On the plus side, one of the harder exposures for me at work is the darned communal birthday card. There are about 30 people in my department, and for every birthday, we pass around a card. Even without OCD I would hate the card, because almost everyone writes something totally generic. But on the OCD side, I'm in the corner and almost always one of the last to sign, after everyone else has touched it. So I've been working hard to not immediately wash my hands after I sign a work birthday card. Today I literally walked toward the sink (thinking of the guy who's been sneezing all week), stopped, walked back to my desk, and repeated this two or three times. But I didn't wash. Stupid birthday cards.

Wednesday, August 19, 2009

Rethinking Being Sick

A few days ago, I realized that while I'm moving at a decent clip down my OCD hierarchy, there's one thing I haven't worked on changing yet: the underlying feeling that being sick with a cold or flu would be REALLY bad, and would cause something terrible to happen to me or, more likely, someone else.

So while I'm doing a lot of exposures, and sort of resigning myself to getting sick (although I haven't yet, interestingly enough), I still feel like when I do finally get sick, it'll be awful and lead to a catastrophe of some kind. Which frankly, makes it all the weirder that I'm doing some of these exposures. But it's also keeping me from doing some of the harder ones.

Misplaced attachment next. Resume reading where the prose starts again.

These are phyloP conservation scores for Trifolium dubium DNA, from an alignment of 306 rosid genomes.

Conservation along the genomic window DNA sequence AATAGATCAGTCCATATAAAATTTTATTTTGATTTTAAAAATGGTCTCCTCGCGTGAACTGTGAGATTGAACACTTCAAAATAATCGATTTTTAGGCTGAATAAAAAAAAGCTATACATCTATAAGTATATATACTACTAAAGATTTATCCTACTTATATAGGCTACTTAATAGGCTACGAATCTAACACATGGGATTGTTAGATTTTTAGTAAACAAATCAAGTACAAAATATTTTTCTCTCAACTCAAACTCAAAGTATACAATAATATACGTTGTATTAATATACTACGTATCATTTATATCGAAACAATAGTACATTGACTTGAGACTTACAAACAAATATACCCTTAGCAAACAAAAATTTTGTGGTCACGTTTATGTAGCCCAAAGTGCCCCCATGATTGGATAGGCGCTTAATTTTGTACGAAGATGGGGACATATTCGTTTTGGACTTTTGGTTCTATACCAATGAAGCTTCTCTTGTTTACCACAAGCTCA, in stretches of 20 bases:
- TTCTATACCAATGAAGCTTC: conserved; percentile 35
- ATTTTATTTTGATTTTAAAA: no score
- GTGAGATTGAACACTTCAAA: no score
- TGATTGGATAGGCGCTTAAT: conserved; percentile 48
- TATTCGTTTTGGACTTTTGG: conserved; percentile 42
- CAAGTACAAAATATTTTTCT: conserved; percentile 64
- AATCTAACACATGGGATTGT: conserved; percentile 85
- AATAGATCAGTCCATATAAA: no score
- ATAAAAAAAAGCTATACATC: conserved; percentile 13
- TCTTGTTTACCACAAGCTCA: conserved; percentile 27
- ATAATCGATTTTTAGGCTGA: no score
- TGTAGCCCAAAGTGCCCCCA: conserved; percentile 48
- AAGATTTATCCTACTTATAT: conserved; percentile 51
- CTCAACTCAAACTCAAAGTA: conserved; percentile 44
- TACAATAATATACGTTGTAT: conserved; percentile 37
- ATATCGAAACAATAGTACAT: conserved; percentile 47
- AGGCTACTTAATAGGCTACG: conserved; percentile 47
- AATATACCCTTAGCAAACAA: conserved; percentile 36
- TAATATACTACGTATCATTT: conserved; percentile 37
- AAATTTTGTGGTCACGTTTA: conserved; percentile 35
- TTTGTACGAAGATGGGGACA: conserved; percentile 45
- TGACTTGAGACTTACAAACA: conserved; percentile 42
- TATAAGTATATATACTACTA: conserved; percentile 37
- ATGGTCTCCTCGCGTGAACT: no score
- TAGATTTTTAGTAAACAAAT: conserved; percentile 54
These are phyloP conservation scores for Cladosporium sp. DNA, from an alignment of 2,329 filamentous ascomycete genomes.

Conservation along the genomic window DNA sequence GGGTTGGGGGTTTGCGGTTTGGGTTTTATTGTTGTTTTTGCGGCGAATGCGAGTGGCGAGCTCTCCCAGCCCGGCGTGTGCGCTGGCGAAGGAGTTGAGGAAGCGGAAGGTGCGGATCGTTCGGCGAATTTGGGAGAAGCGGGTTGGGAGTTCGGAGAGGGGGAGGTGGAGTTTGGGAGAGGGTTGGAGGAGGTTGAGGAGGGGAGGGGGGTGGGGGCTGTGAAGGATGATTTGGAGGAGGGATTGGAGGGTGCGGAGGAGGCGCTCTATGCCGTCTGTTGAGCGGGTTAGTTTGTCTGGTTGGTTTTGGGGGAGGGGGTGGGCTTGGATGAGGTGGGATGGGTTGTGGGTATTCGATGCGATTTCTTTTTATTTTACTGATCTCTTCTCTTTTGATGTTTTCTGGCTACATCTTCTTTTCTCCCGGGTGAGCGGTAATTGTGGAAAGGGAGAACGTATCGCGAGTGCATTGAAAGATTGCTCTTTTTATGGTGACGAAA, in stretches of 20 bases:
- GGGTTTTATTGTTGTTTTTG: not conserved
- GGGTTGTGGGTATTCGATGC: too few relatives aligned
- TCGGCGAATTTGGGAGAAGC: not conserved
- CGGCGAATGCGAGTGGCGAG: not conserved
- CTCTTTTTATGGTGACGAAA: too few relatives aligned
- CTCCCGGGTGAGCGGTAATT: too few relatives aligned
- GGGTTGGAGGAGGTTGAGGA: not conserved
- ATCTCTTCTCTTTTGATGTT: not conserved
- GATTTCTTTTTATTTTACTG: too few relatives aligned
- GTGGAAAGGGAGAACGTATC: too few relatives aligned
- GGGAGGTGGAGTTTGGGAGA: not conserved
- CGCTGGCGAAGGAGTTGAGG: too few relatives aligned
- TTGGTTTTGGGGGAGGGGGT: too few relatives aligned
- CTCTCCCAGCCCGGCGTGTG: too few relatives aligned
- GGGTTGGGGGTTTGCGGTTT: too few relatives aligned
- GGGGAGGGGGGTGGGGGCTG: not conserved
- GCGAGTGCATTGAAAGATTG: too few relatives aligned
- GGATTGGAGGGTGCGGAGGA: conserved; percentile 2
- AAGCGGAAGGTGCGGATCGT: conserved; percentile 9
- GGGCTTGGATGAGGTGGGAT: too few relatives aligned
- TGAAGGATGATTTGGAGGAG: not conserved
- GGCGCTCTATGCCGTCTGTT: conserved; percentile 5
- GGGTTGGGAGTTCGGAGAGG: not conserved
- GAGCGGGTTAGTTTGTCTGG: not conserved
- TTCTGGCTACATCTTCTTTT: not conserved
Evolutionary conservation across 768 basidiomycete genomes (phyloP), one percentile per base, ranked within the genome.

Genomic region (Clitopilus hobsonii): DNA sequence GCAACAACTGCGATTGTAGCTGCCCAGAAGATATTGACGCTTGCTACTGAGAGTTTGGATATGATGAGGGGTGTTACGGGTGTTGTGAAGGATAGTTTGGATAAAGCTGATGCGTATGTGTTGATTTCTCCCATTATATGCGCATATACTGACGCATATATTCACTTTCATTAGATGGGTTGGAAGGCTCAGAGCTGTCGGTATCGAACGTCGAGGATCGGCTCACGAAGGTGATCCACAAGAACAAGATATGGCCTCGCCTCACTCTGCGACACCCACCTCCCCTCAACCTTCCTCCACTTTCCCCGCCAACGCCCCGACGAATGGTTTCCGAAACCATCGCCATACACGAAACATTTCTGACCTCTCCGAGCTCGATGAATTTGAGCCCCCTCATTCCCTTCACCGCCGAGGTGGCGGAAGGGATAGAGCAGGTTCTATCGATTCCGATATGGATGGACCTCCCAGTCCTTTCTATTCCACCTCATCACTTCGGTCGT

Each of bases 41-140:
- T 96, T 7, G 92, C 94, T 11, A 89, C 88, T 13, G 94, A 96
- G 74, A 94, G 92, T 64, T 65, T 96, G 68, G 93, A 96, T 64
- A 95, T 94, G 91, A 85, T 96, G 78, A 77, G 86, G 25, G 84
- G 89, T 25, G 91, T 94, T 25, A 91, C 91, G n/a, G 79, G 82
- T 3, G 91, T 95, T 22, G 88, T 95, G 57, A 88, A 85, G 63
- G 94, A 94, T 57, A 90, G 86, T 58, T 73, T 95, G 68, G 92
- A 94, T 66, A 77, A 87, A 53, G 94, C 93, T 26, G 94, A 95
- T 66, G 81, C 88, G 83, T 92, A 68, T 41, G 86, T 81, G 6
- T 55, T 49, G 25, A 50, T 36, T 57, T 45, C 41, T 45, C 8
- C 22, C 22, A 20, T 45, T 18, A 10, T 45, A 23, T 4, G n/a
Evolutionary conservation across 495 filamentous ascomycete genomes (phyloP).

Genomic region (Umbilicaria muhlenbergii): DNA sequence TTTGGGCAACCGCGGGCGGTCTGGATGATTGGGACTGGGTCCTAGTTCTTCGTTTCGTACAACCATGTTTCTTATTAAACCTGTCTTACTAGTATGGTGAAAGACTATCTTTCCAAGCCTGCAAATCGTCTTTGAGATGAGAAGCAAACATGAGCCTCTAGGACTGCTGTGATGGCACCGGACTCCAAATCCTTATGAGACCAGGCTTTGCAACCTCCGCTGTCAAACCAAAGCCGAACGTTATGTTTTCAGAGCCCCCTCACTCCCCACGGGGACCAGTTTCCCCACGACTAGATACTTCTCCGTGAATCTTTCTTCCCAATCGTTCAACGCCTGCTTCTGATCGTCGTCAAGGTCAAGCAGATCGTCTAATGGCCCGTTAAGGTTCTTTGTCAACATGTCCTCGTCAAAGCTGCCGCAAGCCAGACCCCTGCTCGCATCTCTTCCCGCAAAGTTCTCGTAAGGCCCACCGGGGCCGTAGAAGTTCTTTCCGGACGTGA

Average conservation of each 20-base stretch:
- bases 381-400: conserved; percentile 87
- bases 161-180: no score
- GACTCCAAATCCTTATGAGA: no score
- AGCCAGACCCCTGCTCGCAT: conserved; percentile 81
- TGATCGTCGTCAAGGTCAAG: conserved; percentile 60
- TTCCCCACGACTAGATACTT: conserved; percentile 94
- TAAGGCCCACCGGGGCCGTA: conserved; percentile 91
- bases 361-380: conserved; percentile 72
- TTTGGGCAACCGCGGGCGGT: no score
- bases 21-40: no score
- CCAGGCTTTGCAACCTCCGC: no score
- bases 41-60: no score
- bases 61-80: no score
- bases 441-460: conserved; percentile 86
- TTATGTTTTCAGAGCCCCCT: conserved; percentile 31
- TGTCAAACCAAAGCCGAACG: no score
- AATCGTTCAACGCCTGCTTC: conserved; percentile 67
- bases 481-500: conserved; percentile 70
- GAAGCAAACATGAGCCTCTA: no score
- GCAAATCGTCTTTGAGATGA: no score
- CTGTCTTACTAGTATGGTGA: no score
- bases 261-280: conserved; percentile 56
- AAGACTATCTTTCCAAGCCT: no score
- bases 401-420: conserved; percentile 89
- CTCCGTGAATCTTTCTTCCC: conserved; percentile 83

I guess I need to work on a parallel track of non-exposure CBT, retraining my brain to acknowledge that people get sick without it leading to a doomsday scenario. It's a tricky balance, because the goal is NOT to reassure myself that "it will be okay, nothing bad will happen," but instead to take a more realistic view of the risk, all the while knowing that nothing much is certain in this world.

My plate is full!

Monday, August 17, 2009

Mindfulness Practice

Today's mindfulness homework involved taking a walk where I focused only on what I was walking by, and how my body was feeling, rather than thinking about what I would do tomorrow at work, or after I got back home, or what happened yesterday, or ...

After a successful 4 minutes, I thought, "Wow, I'm awesome at this, I'll bet I become a Zen master." Then I promptly thought about what I should make for dinner. It was a great 4 minutes, though.

Sunday, August 16, 2009

Another Weapon in the Arsenal